Fire Service Training hosts group of South Korean firefighters
Thursday, September 26, 2019
By the end of their stay on Oct. 22, 12 members of the firefighting force from the Gyeonggi province of South Korea will have spent over seven weeks with Fire Service Training.
The group ventured to Stillwater to participate in several different training courses including Firefighter 1, HazMat Awareness, HazMat Operations, Vehicle Extrication and Flammable Liquid and Gas Training.
The visit was set up by a former graduate student, who is a Lieutenant in the Korea Fire Service, and reached out to the Director of Fire Service Training Dr. Erick Reynolds to set up the training opportunity for his fellow Fire Service members.
Members of the Gyeonggi-do Fire and Disaster Headquarters and upper administration at Oklahoma State University, including College of Engineering, Architecture and Technology Dean Paul Tikalsky and President Burns Hargis, met and signed a memorandum of understanding for mutual cooperation on March 7.
This is the first international group that Reynolds has seen come through Fire Service Training since taking over as the director in 2014. “I’ve put together a few proposals for international groups in the past, but this was the first group that made it here,” Reynolds said.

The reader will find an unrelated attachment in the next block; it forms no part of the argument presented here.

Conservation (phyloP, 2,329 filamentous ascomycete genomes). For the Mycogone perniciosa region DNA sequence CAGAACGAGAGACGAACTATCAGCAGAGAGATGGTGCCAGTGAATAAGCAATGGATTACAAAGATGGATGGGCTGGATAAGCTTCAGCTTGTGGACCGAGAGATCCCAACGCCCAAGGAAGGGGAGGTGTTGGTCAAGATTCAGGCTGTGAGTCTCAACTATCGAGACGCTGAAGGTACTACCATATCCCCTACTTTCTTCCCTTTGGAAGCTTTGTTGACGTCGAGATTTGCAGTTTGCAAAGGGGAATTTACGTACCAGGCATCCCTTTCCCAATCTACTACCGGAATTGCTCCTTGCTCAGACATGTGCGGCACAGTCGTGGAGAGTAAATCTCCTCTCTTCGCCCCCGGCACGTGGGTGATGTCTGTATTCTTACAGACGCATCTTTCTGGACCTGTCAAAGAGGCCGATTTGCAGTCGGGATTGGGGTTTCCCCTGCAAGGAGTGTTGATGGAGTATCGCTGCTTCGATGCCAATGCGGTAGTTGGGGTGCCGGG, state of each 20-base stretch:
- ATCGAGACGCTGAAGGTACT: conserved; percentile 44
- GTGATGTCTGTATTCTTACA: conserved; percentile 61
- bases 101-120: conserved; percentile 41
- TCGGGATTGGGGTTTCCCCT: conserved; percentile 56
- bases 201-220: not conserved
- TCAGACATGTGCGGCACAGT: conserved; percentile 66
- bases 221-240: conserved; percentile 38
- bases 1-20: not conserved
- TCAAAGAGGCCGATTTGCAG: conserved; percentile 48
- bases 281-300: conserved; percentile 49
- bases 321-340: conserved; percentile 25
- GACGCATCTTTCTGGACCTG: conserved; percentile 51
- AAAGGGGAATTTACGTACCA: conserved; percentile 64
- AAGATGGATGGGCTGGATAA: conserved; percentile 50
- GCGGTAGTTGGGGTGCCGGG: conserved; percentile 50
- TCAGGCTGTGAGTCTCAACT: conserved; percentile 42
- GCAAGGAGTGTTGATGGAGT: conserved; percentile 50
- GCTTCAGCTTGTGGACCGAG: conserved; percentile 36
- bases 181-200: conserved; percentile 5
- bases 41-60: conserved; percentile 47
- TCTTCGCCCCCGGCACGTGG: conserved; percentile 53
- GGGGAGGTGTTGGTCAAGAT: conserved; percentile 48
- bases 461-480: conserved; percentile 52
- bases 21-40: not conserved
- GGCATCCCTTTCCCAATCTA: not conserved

The group of South Korean firefighters is comprised of people ranking from entry level firefighter all the way to captain. There are two female firefighters in the group, as well as two former members of South Korean Special Forces.
The group had all gone through training in South Korea, but wanted a more in-depth knowledge of the firefighting system in the United States.
“The South Korean firefighting system is modeled after the American system, but it isn’t as detailed. So we wanted a more detailed knowledge of the system to take home and teach our departments. In order to do so, we need the proper certifications, which is why we came here,” said Captain Jongseok Lee, the senior member of the South Korean group.
One such detail is the safety management for firefighters in the U.S. For example, at FST firefighters are required to take blood pressure readings before they start training. If their levels are too high they are held out of training for the day.
The dozen firefighters from South Korea are part of a force of nearly 8,000 firefighters in the Gyeonggi province, who serve nearly 13 million people. It is easily the most populated province in South Korea, and is smaller than the size of Connecticut. If you’re curious, Connecticut has a population of 3.5 million people.
The population density in such a small land area causes these firefighters to encounter situations that aren’t common in the U.S., such as the necessity of skills to fight fires in 150-story, concrete apartment buildings, instead of one-story, wooden houses.
The trip won’t be all work, though. The group is planning to take a short trip to New York City toward the end of training and then visit the west coast between the conclusion of training and leaving for home.
“This is a sharp group. We’ve really enjoyed having them here,” Reynolds said.
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